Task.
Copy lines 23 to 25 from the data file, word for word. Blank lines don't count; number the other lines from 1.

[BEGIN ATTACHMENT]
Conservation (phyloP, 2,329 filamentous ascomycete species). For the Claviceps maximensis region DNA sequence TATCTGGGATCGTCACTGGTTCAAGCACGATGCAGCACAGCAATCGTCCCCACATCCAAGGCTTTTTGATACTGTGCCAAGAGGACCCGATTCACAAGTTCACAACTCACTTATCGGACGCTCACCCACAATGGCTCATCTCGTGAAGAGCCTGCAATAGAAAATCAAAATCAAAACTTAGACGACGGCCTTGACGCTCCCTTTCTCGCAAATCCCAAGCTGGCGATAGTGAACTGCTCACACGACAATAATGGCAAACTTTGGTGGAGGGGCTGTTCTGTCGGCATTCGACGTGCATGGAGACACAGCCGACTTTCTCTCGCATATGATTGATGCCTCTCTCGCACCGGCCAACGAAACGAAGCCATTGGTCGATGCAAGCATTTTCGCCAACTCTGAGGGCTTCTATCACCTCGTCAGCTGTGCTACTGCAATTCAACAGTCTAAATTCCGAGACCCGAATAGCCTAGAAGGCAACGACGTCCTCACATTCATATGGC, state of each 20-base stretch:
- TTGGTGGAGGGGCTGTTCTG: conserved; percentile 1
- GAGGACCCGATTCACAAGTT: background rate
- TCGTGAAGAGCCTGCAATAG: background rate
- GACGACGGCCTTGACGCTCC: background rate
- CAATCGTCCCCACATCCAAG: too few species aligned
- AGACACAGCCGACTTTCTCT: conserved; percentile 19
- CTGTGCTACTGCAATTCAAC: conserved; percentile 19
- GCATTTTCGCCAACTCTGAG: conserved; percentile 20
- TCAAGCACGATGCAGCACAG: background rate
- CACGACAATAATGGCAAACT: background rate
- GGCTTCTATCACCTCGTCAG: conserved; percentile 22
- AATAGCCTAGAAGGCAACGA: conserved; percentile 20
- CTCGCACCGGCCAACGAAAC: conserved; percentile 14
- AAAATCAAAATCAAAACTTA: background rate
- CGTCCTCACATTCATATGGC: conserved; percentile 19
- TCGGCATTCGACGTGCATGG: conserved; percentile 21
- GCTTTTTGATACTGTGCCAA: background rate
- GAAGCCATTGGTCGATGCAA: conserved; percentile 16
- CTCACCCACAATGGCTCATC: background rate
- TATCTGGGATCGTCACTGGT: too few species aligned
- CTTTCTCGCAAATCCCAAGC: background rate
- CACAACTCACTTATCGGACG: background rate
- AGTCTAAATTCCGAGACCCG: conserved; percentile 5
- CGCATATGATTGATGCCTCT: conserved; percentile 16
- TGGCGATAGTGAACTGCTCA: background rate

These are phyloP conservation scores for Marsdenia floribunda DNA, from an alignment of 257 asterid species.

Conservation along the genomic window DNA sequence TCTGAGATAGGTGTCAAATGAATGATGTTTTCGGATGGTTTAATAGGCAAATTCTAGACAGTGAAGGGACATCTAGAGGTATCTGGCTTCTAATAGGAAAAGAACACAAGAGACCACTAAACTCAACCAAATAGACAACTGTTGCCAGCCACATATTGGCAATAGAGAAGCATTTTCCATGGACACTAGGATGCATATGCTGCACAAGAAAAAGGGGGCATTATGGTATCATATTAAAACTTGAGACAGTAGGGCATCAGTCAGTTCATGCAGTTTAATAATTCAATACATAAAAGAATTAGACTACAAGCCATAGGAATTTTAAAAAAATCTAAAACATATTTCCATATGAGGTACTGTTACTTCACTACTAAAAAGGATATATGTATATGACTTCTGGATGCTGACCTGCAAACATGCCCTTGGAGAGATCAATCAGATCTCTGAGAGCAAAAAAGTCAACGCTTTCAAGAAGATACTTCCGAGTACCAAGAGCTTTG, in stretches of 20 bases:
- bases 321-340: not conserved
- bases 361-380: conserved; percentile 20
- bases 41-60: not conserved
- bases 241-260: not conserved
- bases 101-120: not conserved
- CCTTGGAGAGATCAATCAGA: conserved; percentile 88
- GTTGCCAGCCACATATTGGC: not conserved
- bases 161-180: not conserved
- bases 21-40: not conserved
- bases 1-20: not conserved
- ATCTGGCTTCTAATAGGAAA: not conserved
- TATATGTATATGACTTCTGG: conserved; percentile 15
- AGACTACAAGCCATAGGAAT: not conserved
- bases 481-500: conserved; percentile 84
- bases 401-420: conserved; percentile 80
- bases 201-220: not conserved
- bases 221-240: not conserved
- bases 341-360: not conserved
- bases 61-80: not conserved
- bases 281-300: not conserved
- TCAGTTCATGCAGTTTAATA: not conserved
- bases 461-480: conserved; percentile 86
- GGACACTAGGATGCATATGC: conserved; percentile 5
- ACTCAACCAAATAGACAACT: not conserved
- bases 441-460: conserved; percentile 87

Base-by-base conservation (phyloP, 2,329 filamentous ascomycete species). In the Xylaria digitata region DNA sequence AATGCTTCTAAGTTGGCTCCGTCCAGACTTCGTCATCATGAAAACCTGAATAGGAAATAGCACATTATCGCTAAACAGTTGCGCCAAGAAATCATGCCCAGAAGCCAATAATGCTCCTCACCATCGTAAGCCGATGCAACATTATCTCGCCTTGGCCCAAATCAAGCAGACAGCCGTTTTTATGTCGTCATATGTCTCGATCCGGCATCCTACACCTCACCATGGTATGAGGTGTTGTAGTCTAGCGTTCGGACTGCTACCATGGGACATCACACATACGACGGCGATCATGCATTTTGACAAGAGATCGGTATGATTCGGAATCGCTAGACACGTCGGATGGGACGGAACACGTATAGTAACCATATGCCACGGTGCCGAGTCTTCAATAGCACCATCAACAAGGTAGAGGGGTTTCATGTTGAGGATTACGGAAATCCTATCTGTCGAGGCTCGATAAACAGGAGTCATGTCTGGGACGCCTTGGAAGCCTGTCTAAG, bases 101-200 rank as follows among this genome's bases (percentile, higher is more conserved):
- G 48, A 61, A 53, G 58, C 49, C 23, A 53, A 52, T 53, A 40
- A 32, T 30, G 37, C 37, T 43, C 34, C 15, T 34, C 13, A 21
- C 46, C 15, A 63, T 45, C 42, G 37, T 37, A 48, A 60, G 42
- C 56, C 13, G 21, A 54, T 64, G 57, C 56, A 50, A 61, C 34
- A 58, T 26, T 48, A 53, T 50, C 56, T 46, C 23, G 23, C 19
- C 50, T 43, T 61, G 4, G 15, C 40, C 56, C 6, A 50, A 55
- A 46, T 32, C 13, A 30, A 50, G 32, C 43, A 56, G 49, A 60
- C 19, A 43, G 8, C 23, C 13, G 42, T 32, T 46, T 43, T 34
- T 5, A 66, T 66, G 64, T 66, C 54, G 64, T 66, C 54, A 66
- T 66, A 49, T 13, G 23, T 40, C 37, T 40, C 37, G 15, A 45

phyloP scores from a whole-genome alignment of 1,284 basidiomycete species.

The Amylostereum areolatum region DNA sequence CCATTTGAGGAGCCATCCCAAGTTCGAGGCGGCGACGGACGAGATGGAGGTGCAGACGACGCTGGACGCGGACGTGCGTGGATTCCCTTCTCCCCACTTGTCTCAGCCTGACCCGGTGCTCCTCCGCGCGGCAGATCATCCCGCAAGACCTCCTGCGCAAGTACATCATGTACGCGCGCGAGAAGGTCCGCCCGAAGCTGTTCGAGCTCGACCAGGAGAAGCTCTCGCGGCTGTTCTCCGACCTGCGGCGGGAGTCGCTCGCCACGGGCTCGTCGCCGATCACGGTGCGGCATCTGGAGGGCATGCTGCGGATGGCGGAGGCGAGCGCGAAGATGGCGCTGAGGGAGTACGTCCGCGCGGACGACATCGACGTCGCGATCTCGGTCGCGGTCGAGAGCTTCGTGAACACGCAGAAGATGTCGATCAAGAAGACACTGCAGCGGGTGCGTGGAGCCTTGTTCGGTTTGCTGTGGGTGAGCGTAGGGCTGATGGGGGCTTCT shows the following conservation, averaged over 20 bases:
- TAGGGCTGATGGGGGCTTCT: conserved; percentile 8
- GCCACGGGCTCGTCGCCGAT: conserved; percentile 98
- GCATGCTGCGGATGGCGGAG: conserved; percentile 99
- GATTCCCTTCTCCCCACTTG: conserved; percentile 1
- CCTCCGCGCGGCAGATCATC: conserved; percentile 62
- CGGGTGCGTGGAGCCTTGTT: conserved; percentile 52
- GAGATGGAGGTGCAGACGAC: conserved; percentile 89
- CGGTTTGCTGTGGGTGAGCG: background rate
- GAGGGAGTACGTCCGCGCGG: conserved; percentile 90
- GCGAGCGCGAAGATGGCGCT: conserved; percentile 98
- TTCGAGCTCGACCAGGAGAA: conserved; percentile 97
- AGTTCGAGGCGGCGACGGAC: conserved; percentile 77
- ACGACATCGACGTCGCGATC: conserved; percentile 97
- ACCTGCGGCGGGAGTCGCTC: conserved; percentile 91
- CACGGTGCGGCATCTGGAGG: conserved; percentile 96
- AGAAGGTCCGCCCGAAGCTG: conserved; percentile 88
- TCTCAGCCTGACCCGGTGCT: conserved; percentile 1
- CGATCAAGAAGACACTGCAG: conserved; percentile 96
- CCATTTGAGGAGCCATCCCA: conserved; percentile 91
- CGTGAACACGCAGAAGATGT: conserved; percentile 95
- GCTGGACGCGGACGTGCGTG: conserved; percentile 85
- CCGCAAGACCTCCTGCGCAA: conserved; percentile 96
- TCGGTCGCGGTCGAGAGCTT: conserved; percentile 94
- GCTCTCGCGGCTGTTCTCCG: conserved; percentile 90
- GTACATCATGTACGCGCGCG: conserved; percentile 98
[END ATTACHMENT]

- CACAACTCACTTATCGGACG: background rate
- AGTCTAAATTCCGAGACCCG: conserved; percentile 5
- CGCATATGATTGATGCCTCT: conserved; percentile 16